The command I had seen was tput. One could use it ± as in my question: echo -n "$(tput home)" But of course that particular example is redundant; it's wasteful to run the stdout of tput into an argument that echo will write to its own stdout. It might make a little more sense if you needed to generate a string of echo -n "$(tput thing1)some text$(tput ...


0

If the remote server is Debian, put the below code at end of ~/.bashrc PROMPT_COMMAND='echo -ne "\033]0;${USER}: ${PWD}\007"'


0

So, if anyone is still interested in finding a fix; for those who still have the same problem: I was able to get it working nicely without doing much. I had forgotten about this matter and stopped using tmux for a long time until I decided to ask about it on a Linux group on Telegram and a cool lad helped me with the issue. We've come up to this, on the ...


7

Check "script". From "man script": script makes a typescript of everything printed on your terminal. It is useful for students who need a hardcopy record of an interactive session as proof of an assignment, as the typescript file can be printed out later with lpr(1). If the argument file is given, script saves all dialogue in file. If no file ...


2

That's the terminal sending xterm's focus-in/focus-out escapes. vim's set the terminal into a mode that lets it know when the cursor leaves the window (which it does when alt-tabbing). You would prevent that by changing the mode used in vim for handling the mouse. Checking xterm's documentation, vim would have to send a particular escape sequence with ...


2

Ctrl-Y isn't doing anything under Linux. DSUSP is not supported on Linux. See the man 3 termios (emphasis mine): VDSUSP (not in POSIX; not supported under Linux; 031, EM, Ctrl-Y) Delayed suspend character (DSUSP): send SIGTSTP signal when the character is read by the user program. Recognized when IEXTEN and ISIG are set, and the ...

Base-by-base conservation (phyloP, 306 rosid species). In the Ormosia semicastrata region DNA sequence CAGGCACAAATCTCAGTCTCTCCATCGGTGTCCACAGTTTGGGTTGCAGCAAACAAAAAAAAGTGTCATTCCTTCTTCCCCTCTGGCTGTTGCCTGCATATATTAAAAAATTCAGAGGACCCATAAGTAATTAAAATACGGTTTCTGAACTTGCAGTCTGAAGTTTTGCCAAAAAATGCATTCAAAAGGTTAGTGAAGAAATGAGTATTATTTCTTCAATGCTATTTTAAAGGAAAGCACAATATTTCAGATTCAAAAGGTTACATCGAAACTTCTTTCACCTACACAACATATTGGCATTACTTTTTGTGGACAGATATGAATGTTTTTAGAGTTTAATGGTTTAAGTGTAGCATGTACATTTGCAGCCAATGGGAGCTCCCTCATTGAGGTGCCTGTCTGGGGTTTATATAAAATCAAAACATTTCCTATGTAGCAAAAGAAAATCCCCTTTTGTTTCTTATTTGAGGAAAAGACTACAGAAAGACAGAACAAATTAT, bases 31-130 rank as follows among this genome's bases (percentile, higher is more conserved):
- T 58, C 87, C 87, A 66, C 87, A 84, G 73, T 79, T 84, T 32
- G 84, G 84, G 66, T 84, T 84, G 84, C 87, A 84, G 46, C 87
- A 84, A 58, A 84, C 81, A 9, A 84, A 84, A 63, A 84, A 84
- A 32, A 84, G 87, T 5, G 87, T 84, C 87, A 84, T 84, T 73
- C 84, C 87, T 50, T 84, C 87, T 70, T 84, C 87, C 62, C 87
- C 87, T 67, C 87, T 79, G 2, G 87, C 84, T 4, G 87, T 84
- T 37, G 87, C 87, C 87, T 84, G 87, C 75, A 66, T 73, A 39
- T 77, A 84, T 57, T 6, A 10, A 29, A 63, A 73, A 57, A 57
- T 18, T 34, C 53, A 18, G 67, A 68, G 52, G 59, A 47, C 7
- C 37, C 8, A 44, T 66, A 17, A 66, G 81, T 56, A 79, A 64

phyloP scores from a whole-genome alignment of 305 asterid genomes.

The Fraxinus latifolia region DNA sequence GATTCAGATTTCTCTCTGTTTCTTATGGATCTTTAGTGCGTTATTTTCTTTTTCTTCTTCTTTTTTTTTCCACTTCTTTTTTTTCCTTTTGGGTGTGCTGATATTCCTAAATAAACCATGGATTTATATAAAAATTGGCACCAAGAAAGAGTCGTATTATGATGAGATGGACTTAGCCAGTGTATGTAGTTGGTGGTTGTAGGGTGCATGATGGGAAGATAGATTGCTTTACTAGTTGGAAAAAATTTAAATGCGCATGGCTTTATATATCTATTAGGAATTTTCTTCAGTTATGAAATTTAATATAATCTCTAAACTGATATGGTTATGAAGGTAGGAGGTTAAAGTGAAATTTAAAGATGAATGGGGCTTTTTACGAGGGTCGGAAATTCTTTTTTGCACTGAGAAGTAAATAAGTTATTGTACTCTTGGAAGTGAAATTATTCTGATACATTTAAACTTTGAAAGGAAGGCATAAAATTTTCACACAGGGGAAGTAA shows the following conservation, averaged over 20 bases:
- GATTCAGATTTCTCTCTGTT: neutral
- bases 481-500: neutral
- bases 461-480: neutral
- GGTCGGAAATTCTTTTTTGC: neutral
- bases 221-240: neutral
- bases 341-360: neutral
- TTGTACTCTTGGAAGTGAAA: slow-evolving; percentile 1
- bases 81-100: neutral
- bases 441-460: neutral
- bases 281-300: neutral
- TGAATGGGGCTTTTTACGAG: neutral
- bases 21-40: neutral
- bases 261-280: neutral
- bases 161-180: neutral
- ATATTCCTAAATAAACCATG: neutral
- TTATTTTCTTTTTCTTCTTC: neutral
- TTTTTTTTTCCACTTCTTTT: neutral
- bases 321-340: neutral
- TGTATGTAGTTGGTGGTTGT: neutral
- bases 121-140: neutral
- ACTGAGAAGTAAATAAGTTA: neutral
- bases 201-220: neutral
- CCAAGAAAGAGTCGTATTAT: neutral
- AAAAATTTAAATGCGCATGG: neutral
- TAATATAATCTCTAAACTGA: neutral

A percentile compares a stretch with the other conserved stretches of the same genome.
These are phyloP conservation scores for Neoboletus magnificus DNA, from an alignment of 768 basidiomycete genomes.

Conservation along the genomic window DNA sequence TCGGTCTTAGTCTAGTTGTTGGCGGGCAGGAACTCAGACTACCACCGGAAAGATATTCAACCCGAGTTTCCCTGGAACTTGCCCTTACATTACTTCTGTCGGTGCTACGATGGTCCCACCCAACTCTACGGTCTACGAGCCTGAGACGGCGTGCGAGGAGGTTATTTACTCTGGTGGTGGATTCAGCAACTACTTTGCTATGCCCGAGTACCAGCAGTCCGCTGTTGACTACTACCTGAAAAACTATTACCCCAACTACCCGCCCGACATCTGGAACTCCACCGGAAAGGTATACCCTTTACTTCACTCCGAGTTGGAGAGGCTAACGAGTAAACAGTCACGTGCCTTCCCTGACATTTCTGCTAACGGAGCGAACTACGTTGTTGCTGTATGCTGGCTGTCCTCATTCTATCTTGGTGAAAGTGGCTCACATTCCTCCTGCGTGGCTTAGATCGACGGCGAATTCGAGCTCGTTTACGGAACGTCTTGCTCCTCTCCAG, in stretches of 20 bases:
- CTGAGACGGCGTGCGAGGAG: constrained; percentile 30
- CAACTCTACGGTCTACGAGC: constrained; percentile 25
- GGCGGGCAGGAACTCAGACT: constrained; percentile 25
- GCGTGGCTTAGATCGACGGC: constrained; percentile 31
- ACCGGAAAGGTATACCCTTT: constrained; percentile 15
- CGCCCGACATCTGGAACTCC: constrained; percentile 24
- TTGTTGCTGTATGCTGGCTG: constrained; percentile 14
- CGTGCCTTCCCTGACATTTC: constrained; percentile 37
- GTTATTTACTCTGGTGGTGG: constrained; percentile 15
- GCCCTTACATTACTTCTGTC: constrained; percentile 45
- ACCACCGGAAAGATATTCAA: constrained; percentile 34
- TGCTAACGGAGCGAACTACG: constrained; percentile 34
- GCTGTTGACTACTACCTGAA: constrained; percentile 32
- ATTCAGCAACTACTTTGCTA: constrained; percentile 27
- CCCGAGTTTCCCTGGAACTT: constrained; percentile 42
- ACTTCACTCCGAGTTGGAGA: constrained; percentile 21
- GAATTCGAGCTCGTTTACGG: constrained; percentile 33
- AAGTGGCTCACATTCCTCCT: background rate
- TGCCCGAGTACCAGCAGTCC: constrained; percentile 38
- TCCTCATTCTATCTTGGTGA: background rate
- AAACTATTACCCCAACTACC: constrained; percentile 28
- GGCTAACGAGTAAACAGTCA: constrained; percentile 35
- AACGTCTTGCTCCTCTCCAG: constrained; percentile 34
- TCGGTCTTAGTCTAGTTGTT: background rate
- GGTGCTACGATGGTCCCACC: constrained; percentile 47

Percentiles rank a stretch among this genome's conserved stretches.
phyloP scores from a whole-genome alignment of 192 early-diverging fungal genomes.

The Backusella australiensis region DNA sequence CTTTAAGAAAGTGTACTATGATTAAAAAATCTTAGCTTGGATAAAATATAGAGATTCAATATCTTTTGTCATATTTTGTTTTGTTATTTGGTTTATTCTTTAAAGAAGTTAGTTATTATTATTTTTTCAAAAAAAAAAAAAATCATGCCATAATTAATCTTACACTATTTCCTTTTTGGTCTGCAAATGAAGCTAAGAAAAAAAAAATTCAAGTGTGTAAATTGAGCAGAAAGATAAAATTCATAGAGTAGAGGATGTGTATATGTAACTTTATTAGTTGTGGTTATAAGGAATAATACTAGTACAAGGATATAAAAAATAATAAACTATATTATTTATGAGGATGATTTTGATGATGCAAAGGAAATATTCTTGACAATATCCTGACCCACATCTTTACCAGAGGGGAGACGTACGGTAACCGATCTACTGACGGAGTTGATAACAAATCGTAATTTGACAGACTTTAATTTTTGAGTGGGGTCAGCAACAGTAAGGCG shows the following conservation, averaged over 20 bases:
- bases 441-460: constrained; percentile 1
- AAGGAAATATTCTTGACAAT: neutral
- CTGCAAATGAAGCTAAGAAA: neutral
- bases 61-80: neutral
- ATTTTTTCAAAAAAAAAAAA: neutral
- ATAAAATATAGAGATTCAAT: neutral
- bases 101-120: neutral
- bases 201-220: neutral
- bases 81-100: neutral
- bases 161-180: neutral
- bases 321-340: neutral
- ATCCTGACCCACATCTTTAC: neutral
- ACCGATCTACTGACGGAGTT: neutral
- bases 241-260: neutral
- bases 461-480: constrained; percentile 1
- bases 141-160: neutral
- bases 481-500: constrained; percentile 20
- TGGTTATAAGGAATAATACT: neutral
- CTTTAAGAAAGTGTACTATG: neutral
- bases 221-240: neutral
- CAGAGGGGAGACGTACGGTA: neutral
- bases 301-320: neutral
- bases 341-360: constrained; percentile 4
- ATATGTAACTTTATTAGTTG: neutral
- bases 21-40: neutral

1

o isn't a filter on BSD top, it's a sort. o Change the order in which the display is sorted. The sort key names include cpu, res, size, time. The default is cpu. I'm not sure if there is a way to filter it the way you want. So you could press o then type COMMAND but COMMAND=iTerm2 is invalid. Alternatively you could run top with the -...


1

Consider using screen like that: #!/bin/sh terminator -T "terminal1" -e 'screen -S session-name1' & terminator -T "terminal2" -e 'screen -S session-name2' & # wait for terminators screen to show up and screen sessions to start sleep 1 printf "Run command in terminal1\n" screen -S session-name1 -X stuff "echo bye\n" sleep 2 printf "Run command in ...


2

No, it's not possible at all. The terminal (console) is a rectangular grid of characters. Also, the "input" vs. "output" separation doesn't go as you think it goes. When you press the letter l (the first one of the command you type) then it goes through the kernel to your shell, which happens to decide to print an l (but it could just as well print anything ...


2

Emacs is capable of sending escape sequences to change the color palette, and restoring the palette. If it is paying attention to the xterm-256color terminal entry, it can (still) choose different colors within that palette which are not necessarily available to the GNU ls program since that depends on the configuration used for LS_COLORS. The eterm-color ...


3

You must configure your terminal type as putty, putty-256color, or putty-sco when using PuTTY, or things based upon it such as MobaXTerm. They are the only terminal types whose entries in the terminfo database correctly describe PuTTY. It is a widespread incorrect assumption that terminal emulators are all compatible with XTerm, and that the xterm and ...


0